Last modified on 20 November 2014, at 16:55

pioneer

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EnglishEdit

Part or all of this entry has been imported from the 1913 edition of Webster’s Dictionary, which is now free of copyright and hence in the public domain. The imported definitions may be significantly out of date, and any more recent senses may be completely missing.

EtymologyEdit

From Middle French pionnier (originally, a foot soldier), Old French peonier, from peon (a foot soldier) (modern French: pion). See pawn in chess.

PronunciationEdit

NounEdit

pioneer (plural pioneers)

  1. One who goes before, as into the wilderness, preparing the way for others to follow.
  2. A person or other entity who is first or among the earliest in any field of inquiry, enterprise, or progress.
    • 2013 May 10, Audrey Garric, “Urban canopies let nature bloom”, The Guardian Weekly, volume 188, number 22, page 30:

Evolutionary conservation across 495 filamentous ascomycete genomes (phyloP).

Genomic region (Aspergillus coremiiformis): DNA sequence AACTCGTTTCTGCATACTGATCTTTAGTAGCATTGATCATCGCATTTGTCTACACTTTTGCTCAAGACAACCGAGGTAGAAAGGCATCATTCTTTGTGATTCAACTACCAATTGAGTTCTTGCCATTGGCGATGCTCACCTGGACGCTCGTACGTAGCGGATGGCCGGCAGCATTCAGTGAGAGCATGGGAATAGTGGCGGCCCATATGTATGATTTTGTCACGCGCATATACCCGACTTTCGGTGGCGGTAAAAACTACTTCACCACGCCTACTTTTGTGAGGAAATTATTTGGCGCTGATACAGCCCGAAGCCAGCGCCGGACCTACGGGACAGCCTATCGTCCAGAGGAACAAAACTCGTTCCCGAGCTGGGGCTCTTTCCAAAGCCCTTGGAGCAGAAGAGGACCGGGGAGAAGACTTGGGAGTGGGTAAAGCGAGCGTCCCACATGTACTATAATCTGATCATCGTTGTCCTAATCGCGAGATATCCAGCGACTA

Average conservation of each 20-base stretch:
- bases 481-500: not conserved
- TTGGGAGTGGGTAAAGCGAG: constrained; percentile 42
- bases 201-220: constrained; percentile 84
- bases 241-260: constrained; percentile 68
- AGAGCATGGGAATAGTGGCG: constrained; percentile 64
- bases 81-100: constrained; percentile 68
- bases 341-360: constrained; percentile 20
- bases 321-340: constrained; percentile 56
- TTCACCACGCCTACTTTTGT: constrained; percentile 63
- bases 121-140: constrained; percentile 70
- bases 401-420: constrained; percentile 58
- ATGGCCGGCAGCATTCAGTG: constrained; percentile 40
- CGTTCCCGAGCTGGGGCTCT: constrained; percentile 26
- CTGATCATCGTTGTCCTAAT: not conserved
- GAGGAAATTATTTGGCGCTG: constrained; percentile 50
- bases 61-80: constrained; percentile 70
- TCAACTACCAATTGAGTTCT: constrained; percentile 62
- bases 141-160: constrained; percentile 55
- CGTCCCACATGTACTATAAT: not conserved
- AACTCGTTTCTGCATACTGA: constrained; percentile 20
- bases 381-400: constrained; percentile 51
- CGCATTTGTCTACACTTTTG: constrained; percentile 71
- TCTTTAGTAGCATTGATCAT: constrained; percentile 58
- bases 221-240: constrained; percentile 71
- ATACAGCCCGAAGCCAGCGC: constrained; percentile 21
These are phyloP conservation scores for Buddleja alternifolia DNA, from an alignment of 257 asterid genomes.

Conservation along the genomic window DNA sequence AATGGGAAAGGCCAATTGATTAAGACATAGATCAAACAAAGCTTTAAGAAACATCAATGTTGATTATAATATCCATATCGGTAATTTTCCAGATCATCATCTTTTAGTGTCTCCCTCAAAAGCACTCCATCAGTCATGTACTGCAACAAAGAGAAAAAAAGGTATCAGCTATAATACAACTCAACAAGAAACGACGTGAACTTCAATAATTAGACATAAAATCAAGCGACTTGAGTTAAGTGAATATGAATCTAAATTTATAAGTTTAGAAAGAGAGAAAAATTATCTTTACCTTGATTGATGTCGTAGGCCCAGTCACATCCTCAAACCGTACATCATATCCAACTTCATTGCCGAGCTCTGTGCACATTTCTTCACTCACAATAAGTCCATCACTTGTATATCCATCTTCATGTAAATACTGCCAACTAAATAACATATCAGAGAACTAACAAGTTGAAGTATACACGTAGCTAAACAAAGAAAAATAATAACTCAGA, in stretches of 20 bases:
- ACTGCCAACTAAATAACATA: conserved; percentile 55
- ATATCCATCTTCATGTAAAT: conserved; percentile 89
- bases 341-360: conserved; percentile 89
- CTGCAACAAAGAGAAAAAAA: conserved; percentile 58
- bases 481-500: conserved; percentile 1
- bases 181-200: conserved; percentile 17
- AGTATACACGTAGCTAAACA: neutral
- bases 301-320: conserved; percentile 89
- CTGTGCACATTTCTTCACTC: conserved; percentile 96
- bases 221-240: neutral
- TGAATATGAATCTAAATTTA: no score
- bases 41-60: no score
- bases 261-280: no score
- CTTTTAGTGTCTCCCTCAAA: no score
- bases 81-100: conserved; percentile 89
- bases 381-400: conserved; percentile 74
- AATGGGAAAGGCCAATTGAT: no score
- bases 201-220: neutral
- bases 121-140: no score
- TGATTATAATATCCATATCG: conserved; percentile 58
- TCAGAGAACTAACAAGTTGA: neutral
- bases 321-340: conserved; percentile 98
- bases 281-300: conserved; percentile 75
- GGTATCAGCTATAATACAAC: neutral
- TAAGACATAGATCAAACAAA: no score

As towns continue to grow, replanting vegetation has become a form of urban utopia and green roofs are spreading fast. Last year 1m square metres of plant-covered roofing was built in France, as much as in the US, and 10 times more than in Germany, the pioneer in this field.
    Some people will consider their national heroes to be pioneers of civilization.
    Certain politicians can be considered as pioneers of reform.
  3. (obsolete, military)   A soldier detailed or employed to form roads, dig trenches, and make bridges, as an army advances; a sapper.
  4. A member of any of several European organizations advocating abstinence from alcohol.
  5. (communism)   A child of 10–16 years in the former Soviet Union, in the second of the three stages in becoming a member of the Communist Party.

Derived termsEdit

See alsoEdit

TranslationsEdit

VerbEdit

pioneer (third-person singular simple present pioneers, present participle pioneering, simple past and past participle pioneered)

  1. To go before and prepare or open a way for; to act as pioneer.

SynonymsEdit